In Translation

I read a lot of books. nothing serious, but none the less I read a lot. Right now I’m reading yet another Swedish crime novel. Yes I’m one of those people that has trouble with non-fiction.

It strikes me that translating from Swedish into English –like anything other translation for that matter–would be hard to do well. Asa Larsson might be a gifted writer in Swedish but her books in English must owe a great debt to the translator. one of her older books was translated by Marlaine Delargy, I wonder if she did the one I’m reading now?

Thinking about this led me to an idea that a simple Swedish sentence must have several different English translations and that the translator must understand the tone, and writing style of the author so well that they can personify that in their work. Maybe this is one of the reason that Nordic crime fiction is becoming so popular in the English speaking world. There’s a sparseness to the pros that feels like how I think. Maybe I should read some other Nordic fiction and see if it retains the same attraction.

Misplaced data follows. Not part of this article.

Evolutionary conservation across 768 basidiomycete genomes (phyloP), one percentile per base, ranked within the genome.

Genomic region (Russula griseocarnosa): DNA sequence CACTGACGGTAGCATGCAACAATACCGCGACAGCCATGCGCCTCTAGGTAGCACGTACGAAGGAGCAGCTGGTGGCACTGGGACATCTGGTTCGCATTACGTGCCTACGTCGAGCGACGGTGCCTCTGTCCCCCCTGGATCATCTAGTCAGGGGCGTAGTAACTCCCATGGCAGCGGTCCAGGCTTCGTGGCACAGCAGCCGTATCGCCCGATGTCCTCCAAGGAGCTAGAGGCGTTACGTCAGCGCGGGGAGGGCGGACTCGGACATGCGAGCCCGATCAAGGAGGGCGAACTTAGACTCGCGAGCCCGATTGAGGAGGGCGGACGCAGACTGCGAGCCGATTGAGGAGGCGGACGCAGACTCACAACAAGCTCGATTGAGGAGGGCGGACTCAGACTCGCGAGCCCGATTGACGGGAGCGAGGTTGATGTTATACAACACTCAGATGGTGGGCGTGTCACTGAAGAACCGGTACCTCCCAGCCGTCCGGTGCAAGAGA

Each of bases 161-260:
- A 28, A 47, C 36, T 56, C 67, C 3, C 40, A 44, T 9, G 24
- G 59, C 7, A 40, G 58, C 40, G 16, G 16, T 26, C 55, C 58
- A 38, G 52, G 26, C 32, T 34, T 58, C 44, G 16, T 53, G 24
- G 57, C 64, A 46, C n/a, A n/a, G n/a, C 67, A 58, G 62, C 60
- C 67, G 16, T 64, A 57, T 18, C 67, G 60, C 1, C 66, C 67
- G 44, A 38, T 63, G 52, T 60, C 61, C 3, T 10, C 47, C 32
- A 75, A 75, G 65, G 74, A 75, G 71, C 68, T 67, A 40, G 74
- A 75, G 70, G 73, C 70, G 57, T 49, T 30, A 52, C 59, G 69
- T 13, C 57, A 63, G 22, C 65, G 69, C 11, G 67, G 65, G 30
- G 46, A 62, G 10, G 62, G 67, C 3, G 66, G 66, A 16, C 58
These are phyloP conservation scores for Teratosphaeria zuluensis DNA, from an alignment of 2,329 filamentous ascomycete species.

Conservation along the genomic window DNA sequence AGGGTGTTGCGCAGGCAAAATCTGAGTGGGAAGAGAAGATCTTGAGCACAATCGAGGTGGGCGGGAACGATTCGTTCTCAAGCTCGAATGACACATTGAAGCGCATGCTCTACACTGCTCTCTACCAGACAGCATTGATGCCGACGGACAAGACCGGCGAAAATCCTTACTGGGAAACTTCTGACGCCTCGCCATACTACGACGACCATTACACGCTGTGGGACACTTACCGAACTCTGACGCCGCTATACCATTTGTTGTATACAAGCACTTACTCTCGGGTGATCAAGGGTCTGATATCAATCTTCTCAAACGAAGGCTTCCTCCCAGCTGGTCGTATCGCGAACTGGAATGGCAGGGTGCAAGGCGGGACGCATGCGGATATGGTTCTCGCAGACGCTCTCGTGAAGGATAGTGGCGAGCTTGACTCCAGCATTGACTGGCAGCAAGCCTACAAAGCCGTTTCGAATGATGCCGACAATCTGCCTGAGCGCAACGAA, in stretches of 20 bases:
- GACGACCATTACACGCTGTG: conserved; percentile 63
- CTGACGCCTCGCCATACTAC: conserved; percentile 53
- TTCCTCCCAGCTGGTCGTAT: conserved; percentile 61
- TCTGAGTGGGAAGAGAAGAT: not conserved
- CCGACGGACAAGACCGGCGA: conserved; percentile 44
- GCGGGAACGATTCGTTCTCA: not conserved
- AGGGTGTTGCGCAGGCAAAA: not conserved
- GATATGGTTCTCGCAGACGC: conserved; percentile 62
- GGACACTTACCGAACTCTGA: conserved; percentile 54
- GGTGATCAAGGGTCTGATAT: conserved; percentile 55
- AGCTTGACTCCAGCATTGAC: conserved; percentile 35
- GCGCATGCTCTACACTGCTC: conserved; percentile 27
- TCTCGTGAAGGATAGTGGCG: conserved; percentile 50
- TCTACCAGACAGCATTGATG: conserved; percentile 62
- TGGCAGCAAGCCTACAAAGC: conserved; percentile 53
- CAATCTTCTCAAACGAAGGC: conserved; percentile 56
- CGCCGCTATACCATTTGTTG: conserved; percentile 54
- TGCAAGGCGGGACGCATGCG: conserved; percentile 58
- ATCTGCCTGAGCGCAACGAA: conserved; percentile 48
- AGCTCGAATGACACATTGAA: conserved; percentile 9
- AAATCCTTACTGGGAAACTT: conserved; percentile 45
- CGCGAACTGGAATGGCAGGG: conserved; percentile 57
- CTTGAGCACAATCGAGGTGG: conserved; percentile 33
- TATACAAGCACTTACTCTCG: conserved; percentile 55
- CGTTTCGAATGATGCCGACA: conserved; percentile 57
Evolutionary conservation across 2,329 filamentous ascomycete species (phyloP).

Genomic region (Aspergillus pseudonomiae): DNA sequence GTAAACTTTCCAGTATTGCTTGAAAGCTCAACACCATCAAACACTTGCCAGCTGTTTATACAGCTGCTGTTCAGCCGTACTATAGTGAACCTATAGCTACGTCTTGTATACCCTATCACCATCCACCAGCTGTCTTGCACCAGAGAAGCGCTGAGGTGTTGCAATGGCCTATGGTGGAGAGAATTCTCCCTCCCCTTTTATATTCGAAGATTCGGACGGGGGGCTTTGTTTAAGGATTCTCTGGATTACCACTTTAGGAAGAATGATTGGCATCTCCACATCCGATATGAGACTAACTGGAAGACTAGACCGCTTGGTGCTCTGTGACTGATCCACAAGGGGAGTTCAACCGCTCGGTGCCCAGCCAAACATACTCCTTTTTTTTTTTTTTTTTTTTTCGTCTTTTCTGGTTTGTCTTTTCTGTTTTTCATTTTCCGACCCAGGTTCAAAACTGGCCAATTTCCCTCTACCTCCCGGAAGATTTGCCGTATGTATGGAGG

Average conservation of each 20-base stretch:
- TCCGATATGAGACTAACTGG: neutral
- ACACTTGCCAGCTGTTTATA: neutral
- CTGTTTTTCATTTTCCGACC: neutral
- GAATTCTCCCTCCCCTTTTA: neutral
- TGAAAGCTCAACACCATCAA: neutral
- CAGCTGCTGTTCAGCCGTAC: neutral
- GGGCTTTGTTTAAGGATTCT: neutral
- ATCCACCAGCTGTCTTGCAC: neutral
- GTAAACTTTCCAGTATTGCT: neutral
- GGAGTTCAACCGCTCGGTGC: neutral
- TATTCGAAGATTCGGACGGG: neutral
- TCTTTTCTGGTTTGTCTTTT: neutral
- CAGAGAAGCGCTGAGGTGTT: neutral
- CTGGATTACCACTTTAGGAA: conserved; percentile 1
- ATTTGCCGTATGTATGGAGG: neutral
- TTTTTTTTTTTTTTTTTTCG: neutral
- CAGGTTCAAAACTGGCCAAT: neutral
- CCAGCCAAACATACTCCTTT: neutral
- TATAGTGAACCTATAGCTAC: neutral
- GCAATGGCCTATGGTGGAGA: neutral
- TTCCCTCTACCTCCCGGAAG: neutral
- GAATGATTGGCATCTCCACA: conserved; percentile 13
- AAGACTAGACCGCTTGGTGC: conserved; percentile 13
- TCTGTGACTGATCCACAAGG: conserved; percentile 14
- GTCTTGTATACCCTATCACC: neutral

Take simple sentences from the Swedish and translate them. Rewrite them about 20 times in different ways. accompany the text with a photograph of a coffee pan. I have this image of people making coffee in Sweden like cowboys.

Do it for Swedish, Denmark, Norway, Iceland and Finland

 Facebook Twitter

Leave a Reply

Your email address will not be published. Required fields are marked *

You may use these HTML tags and attributes: <a href="" title=""> <abbr title=""> <acronym title=""> <b> <blockquote cite=""> <cite> <code> <del datetime=""> <em> <i> <q cite=""> <strike> <strong>